look, you have an opportunity to lay the foundations for millions later on. If you are willing to learn and apply it.
     
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  11. Zacareah

    Zacareah Member

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    Agree, hence this is a short term i.e 5 year plan
     
  12. Trainee

    Trainee Well-Known Member

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    if your income will go to 130k in a year, 250k is very low.
     
  13. Zacareah

    Zacareah Member

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    Yes, that is what i would aim for as a first property buyer. I am 23 and single. This is to get my foot in the market and hopefully not lose money. Also, if i were to buy in Brisbane, it would be my PPOR.
     
  14. Zacareah

    Zacareah Member

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    Thanks for the responses. Its interesting to note the different opinions we all have. 250-275k can actually buy some half decent units in West Tweed but not Tweed itself.

    Ok new idea: would your sugestions change if this first property was to be my ppor. I'm 95% sure I'm gonna get a long term management opportunity in Brisbane fairly soon i.e. within the year.

    It would excite me to buy a Unit/TH in Brisbane South of the River and live in it. I can see myself doing this for around 5 years.

    I know I've been saying that this first property is an investment to rent out but im still thinking it out and searching for opinions. I do need to stay somewjere after all and I would like my own place instead of renting a room with others.
     
  15. Trainee

    Trainee Well-Known Member

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    Really comes down to this. The more you sacrifice now the better your 30s and 40s and beyond will be.

    One extreme will be no ppor, max investments for cg, spend nothing, save 80% income.

    If buying ppor sure you buy what you want, but it doesnt change the fact that a house in tweed would prob have better gains than a unit in tweed. You just have better non financial justification for buying the unit, not because its a better investment.

    you need to decide the balance for yourself.

    if a 275k unit on the river excites you, dream bigger. $2m house on Hope Island?
     
    Last edited: 20th Feb, 2020
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  16. Lindsay_W

    Lindsay_W Well-Known Member

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    What suburbs? What can you get for that money? 1 bedder shoe box?
     
  17. Zacareah

    Zacareah Member

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    270-300 seems to be the list price for Decent 2 bedroom unit or small 3 bed townhouse in some cases depending on the area. Moorooka, Annerly, Calamvale, Algester etc

    There are also cheap townhouses around forestlake, Doolandella, Darra etc. I wouldnt mind Darra but i feel like Forest lake and Doolandella houses are built cheaply and will need maintenance in the not too distant future and or not age well.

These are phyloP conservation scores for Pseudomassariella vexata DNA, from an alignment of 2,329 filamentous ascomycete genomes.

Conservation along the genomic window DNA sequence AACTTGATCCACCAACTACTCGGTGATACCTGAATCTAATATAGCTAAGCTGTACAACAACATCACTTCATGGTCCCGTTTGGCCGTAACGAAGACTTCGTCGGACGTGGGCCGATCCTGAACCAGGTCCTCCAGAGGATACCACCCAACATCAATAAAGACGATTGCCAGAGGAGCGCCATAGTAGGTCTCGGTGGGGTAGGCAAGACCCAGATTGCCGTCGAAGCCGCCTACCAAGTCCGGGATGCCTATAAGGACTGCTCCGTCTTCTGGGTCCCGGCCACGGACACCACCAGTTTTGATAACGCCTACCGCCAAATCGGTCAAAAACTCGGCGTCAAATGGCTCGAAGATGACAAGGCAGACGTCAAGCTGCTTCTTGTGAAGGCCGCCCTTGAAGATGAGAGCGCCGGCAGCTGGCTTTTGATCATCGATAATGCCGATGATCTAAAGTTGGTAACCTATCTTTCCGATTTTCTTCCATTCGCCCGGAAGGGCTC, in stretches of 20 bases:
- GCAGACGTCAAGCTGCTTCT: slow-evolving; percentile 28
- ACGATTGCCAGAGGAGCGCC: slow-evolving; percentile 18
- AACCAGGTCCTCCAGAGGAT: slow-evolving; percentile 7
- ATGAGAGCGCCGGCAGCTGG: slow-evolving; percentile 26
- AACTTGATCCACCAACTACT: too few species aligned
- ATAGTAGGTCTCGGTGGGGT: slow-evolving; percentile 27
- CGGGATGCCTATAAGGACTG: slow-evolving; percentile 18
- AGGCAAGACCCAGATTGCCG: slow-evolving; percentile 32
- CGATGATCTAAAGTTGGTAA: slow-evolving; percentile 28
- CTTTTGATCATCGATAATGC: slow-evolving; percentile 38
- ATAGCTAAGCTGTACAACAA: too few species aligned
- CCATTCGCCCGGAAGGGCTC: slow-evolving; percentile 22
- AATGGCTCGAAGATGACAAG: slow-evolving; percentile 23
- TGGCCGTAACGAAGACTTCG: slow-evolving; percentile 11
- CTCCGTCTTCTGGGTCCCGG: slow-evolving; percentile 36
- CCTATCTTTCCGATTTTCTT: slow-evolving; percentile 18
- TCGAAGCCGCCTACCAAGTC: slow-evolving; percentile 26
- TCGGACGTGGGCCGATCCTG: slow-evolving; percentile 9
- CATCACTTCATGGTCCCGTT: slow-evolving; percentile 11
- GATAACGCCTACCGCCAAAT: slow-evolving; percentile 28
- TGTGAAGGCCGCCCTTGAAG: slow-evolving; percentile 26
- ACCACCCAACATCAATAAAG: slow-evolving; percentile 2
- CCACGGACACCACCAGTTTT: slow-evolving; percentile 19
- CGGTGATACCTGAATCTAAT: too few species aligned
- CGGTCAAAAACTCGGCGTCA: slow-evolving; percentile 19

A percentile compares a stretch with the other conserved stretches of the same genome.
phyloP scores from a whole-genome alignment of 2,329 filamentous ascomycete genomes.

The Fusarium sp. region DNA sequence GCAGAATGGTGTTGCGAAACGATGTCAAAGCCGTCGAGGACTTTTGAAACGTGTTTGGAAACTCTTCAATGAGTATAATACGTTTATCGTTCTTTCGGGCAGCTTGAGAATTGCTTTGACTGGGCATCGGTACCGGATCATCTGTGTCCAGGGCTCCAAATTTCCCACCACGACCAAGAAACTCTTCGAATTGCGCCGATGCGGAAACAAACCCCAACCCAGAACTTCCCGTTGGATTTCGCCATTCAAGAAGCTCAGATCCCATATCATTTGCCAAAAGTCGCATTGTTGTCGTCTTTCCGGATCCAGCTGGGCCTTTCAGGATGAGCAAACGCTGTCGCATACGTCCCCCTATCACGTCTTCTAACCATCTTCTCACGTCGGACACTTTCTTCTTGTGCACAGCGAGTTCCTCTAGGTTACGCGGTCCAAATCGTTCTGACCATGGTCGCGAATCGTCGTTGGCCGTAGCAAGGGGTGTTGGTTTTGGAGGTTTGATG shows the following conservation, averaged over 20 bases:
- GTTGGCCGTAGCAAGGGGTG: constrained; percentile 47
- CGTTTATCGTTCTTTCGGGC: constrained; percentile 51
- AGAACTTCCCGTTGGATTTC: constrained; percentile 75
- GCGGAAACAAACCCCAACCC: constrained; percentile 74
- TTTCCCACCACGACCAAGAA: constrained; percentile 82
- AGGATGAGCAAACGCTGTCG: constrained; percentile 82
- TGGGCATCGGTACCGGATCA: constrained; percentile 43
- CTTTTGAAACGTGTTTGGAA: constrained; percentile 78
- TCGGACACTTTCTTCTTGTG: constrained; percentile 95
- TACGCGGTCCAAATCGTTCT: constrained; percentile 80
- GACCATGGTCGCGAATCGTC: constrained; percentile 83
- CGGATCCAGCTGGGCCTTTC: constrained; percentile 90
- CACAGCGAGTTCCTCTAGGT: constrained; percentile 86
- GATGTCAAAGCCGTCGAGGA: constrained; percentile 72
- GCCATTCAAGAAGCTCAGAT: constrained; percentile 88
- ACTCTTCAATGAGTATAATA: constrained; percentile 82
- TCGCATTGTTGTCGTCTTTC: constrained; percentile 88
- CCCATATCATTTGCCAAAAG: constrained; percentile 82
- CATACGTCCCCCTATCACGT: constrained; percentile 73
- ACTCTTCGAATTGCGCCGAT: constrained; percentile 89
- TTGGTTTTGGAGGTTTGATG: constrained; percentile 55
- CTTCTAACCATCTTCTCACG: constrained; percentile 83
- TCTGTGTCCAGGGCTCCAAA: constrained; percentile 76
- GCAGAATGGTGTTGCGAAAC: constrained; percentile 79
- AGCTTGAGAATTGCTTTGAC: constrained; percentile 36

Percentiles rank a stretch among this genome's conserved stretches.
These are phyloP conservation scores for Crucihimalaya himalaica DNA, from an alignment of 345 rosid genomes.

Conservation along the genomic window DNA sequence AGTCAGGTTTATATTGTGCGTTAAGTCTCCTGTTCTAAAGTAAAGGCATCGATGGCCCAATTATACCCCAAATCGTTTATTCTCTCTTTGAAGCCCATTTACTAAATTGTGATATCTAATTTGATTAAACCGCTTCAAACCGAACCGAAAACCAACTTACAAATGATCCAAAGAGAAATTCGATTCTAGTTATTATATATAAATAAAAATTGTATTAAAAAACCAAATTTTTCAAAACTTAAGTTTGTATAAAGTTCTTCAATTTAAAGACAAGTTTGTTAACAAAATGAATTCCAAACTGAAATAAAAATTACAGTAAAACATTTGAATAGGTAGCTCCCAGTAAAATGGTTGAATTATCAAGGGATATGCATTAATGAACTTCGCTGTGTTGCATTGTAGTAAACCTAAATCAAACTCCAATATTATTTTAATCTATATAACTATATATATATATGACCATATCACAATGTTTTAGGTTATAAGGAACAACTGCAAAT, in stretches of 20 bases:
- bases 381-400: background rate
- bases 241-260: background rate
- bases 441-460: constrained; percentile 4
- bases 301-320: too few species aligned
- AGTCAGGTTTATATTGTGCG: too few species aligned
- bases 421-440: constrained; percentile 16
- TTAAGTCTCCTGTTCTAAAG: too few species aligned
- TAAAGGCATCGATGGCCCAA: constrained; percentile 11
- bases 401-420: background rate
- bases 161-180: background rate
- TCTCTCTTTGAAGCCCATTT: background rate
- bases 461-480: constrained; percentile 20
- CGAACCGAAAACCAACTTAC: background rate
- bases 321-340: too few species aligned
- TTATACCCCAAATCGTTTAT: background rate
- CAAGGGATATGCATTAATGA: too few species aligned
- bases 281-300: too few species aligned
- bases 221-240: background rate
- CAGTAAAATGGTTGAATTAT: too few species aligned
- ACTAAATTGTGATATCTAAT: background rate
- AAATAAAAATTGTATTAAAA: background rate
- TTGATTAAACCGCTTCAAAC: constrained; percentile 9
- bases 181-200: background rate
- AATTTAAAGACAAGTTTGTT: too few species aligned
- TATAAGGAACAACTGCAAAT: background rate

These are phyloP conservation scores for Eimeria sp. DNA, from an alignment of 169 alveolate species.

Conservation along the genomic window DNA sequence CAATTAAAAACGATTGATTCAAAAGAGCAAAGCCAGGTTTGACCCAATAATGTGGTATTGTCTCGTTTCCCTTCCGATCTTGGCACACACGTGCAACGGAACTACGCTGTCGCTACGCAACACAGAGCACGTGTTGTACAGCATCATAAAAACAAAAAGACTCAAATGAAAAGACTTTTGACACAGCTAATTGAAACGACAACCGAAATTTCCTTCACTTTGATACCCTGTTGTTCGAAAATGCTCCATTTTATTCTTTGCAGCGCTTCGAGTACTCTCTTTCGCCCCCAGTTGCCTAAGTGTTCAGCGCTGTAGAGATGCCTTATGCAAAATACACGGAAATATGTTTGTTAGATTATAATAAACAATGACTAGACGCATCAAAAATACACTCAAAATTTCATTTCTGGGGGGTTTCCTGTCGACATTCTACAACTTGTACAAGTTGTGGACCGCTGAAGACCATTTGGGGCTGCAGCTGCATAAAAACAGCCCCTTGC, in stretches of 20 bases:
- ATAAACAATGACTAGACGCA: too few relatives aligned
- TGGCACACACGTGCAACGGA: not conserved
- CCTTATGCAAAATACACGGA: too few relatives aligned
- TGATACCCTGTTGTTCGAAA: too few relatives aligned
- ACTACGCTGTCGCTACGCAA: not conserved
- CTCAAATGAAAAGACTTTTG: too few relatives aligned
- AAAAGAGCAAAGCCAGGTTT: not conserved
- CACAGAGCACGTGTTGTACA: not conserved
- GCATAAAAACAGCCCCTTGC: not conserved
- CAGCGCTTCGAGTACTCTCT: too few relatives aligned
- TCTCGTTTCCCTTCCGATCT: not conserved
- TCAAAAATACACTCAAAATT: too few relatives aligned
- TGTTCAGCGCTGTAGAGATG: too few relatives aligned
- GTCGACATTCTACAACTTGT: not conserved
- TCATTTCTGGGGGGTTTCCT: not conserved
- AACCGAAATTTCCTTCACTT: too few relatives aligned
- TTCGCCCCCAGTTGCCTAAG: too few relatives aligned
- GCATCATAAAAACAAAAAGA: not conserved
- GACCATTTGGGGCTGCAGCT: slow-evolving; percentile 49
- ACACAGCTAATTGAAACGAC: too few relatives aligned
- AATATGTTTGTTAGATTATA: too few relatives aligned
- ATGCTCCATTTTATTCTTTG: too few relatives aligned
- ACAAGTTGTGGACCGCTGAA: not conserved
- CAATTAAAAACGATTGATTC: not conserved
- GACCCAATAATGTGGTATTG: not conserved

Theres a 3 bedroom listed in Darra for 298k that I've been looking at.
     
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  18. Jess Peletier

    Jess Peletier Mortgages, Finance & Property Strategy Aust Wide Business Member

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    Hey Zac,

    It's completely fine to plan 5 years ahead, but property is a long term game with expensive buy-in and sell out costs.

    You're in the perfect position to really consider LONG term goals. Do that first. What are you actually trying to achieve with property investing?

    PS - "Build Wealth" is not a goal.

    When I started out investing I also wanted to "grow wealth" and took reasonable steps to do so....

    BUT because I didn't have a good idea about what I was actually trying to create and achieve long term, I kept changing tack based on my life situation, and not what was going to get me toward my goal.

    Fast forward 10 years, and I had a portfolio full of properties bought on emotion and "right now" decision-making...which weren't ideal long term investment.

    It's best if you get it right from the start - your property should have a LONG term plan attached to it, with a specific outcome from that property.

    That's not to say you need to hold it long term...just that if you're going to sell it like it's a project, you want to have a very good idea about the numbers involved.
     
  19. Zacareah

    Zacareah Member

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    Hi Jess,
    To answer your question, hard to say what my goals are long term but I'd like to have a family at some point and be able to provide a nice place for them to grow up in within a city in Aus on the east coast.

    At the moment i would like to have my own space or place to live as i would like to avoid renting. That is why my goal is to buy a property around the 250- 275 mark. I will be in brisbane for a long while as far as i can tell and id rather pay a mortgage in my own place than rent. You raise a good point though about lomg term goals. I have been planning this for a couple of years. Perhaps s i would be better off buying a bigger property in a year or so when i have more income and more saved?

    Part of my urgency to buy soon is the belief that the values will rise which may or may not happen. Hope this makes sense
     
  20. Jess Peletier

    Jess Peletier Mortgages, Finance & Property Strategy Aust Wide Business Member

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    If this is home, and it's not an investment decision, that makes it far easier. It gets tricky when you're mixing a home purchase with investment decisions - it's a recipe for pretty crappy investing :)